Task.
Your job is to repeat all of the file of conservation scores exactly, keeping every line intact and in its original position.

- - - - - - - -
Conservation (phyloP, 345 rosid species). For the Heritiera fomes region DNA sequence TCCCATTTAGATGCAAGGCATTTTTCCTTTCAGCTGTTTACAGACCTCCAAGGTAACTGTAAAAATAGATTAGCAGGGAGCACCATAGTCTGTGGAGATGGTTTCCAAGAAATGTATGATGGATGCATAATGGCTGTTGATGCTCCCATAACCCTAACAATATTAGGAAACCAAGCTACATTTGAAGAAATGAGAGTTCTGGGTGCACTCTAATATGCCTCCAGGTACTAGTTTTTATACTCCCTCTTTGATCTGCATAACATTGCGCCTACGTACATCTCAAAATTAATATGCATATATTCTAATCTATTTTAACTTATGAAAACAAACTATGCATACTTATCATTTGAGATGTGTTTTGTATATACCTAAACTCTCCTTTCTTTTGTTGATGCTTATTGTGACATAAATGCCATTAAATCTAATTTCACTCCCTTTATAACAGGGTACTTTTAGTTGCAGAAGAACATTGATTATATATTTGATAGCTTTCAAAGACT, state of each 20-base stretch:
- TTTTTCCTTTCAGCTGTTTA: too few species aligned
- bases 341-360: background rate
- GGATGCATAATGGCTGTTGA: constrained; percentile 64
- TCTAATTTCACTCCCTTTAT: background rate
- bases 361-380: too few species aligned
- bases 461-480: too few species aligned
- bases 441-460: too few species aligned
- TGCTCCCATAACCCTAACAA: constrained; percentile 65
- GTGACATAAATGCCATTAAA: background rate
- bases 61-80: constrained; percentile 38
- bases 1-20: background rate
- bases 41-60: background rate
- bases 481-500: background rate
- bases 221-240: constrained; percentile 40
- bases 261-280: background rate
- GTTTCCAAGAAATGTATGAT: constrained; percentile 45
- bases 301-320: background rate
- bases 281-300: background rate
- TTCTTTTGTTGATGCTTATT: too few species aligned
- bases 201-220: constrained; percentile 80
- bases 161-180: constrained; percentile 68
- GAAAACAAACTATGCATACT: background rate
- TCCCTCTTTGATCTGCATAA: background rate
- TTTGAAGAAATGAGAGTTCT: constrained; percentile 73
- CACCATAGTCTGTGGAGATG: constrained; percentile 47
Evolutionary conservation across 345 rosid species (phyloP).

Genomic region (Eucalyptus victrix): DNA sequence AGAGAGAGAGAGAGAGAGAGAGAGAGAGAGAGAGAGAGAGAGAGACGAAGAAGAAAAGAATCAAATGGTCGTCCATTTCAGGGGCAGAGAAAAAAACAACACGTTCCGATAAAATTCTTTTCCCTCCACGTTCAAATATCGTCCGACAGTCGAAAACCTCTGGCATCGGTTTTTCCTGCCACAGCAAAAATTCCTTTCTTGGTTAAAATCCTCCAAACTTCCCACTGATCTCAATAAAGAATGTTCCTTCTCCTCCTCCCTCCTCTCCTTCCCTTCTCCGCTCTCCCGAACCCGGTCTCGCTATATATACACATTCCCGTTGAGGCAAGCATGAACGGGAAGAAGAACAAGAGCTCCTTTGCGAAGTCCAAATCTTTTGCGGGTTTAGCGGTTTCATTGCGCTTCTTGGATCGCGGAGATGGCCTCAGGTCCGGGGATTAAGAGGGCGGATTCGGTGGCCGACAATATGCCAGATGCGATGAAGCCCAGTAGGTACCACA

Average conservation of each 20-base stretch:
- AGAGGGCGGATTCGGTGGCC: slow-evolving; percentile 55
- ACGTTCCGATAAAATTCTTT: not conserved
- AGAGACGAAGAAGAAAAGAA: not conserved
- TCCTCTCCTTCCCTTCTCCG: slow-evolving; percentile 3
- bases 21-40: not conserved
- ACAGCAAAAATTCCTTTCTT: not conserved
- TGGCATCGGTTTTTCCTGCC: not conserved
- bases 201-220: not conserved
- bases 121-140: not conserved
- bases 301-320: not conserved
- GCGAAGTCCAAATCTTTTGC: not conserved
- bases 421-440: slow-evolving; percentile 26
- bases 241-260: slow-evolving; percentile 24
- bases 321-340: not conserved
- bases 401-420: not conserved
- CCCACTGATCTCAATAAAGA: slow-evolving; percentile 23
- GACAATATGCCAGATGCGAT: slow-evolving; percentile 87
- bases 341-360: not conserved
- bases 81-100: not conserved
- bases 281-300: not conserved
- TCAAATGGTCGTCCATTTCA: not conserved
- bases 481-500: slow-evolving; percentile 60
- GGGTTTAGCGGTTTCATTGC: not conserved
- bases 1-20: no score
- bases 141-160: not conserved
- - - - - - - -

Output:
Conservation (phyloP, 345 rosid species). For the Heritiera fomes region DNA sequence TCCCATTTAGATGCAAGGCATTTTTCCTTTCAGCTGTTTACAGACCTCCAAGGTAACTGTAAAAATAGATTAGCAGGGAGCACCATAGTCTGTGGAGATGGTTTCCAAGAAATGTATGATGGATGCATAATGGCTGTTGATGCTCCCATAACCCTAACAATATTAGGAAACCAAGCTACATTTGAAGAAATGAGAGTTCTGGGTGCACTCTAATATGCCTCCAGGTACTAGTTTTTATACTCCCTCTTTGATCTGCATAACATTGCGCCTACGTACATCTCAAAATTAATATGCATATATTCTAATCTATTTTAACTTATGAAAACAAACTATGCATACTTATCATTTGAGATGTGTTTTGTATATACCTAAACTCTCCTTTCTTTTGTTGATGCTTATTGTGACATAAATGCCATTAAATCTAATTTCACTCCCTTTATAACAGGGTACTTTTAGTTGCAGAAGAACATTGATTATATATTTGATAGCTTTCAAAGACT, state of each 20-base stretch:
- TTTTTCCTTTCAGCTGTTTA: too few species aligned
- bases 341-360: background rate
- GGATGCATAATGGCTGTTGA: constrained; percentile 64
- TCTAATTTCACTCCCTTTAT: background rate
- bases 361-380: too few species aligned
- bases 461-480: too few species aligned
- bases 441-460: too few species aligned
- TGCTCCCATAACCCTAACAA: constrained; percentile 65
- GTGACATAAATGCCATTAAA: background rate
- bases 61-80: constrained; percentile 38
- bases 1-20: background rate
- bases 41-60: background rate
- bases 481-500: background rate
- bases 221-240: constrained; percentile 40
- bases 261-280: background rate
- GTTTCCAAGAAATGTATGAT: constrained; percentile 45
- bases 301-320: background rate
- bases 281-300: background rate
- TTCTTTTGTTGATGCTTATT: too few species aligned
- bases 201-220: constrained; percentile 80
- bases 161-180: constrained; percentile 68
- GAAAACAAACTATGCATACT: background rate
- TCCCTCTTTGATCTGCATAA: background rate
- TTTGAAGAAATGAGAGTTCT: constrained; percentile 73
- CACCATAGTCTGTGGAGATG: constrained; percentile 47
Evolutionary conservation across 345 rosid species (phyloP).

Genomic region (Eucalyptus victrix): DNA sequence AGAGAGAGAGAGAGAGAGAGAGAGAGAGAGAGAGAGAGAGAGAGACGAAGAAGAAAAGAATCAAATGGTCGTCCATTTCAGGGGCAGAGAAAAAAACAACACGTTCCGATAAAATTCTTTTCCCTCCACGTTCAAATATCGTCCGACAGTCGAAAACCTCTGGCATCGGTTTTTCCTGCCACAGCAAAAATTCCTTTCTTGGTTAAAATCCTCCAAACTTCCCACTGATCTCAATAAAGAATGTTCCTTCTCCTCCTCCCTCCTCTCCTTCCCTTCTCCGCTCTCCCGAACCCGGTCTCGCTATATATACACATTCCCGTTGAGGCAAGCATGAACGGGAAGAAGAACAAGAGCTCCTTTGCGAAGTCCAAATCTTTTGCGGGTTTAGCGGTTTCATTGCGCTTCTTGGATCGCGGAGATGGCCTCAGGTCCGGGGATTAAGAGGGCGGATTCGGTGGCCGACAATATGCCAGATGCGATGAAGCCCAGTAGGTACCACA

Average conservation of each 20-base stretch:
- AGAGGGCGGATTCGGTGGCC: slow-evolving; percentile 55
- ACGTTCCGATAAAATTCTTT: not conserved
- AGAGACGAAGAAGAAAAGAA: not conserved
- TCCTCTCCTTCCCTTCTCCG: slow-evolving; percentile 3
- bases 21-40: not conserved
- ACAGCAAAAATTCCTTTCTT: not conserved
- TGGCATCGGTTTTTCCTGCC: not conserved
- bases 201-220: not conserved
- bases 121-140: not conserved
- bases 301-320: not conserved
- GCGAAGTCCAAATCTTTTGC: not conserved
- bases 421-440: slow-evolving; percentile 26
- bases 241-260: slow-evolving; percentile 24
- bases 321-340: not conserved
- bases 401-420: not conserved
- CCCACTGATCTCAATAAAGA: slow-evolving; percentile 23
- GACAATATGCCAGATGCGAT: slow-evolving; percentile 87
- bases 341-360: not conserved
- bases 81-100: not conserved
- bases 281-300: not conserved
- TCAAATGGTCGTCCATTTCA: not conserved
- bases 481-500: slow-evolving; percentile 60
- GGGTTTAGCGGTTTCATTGC: not conserved
- bases 1-20: no score
- bases 141-160: not conserved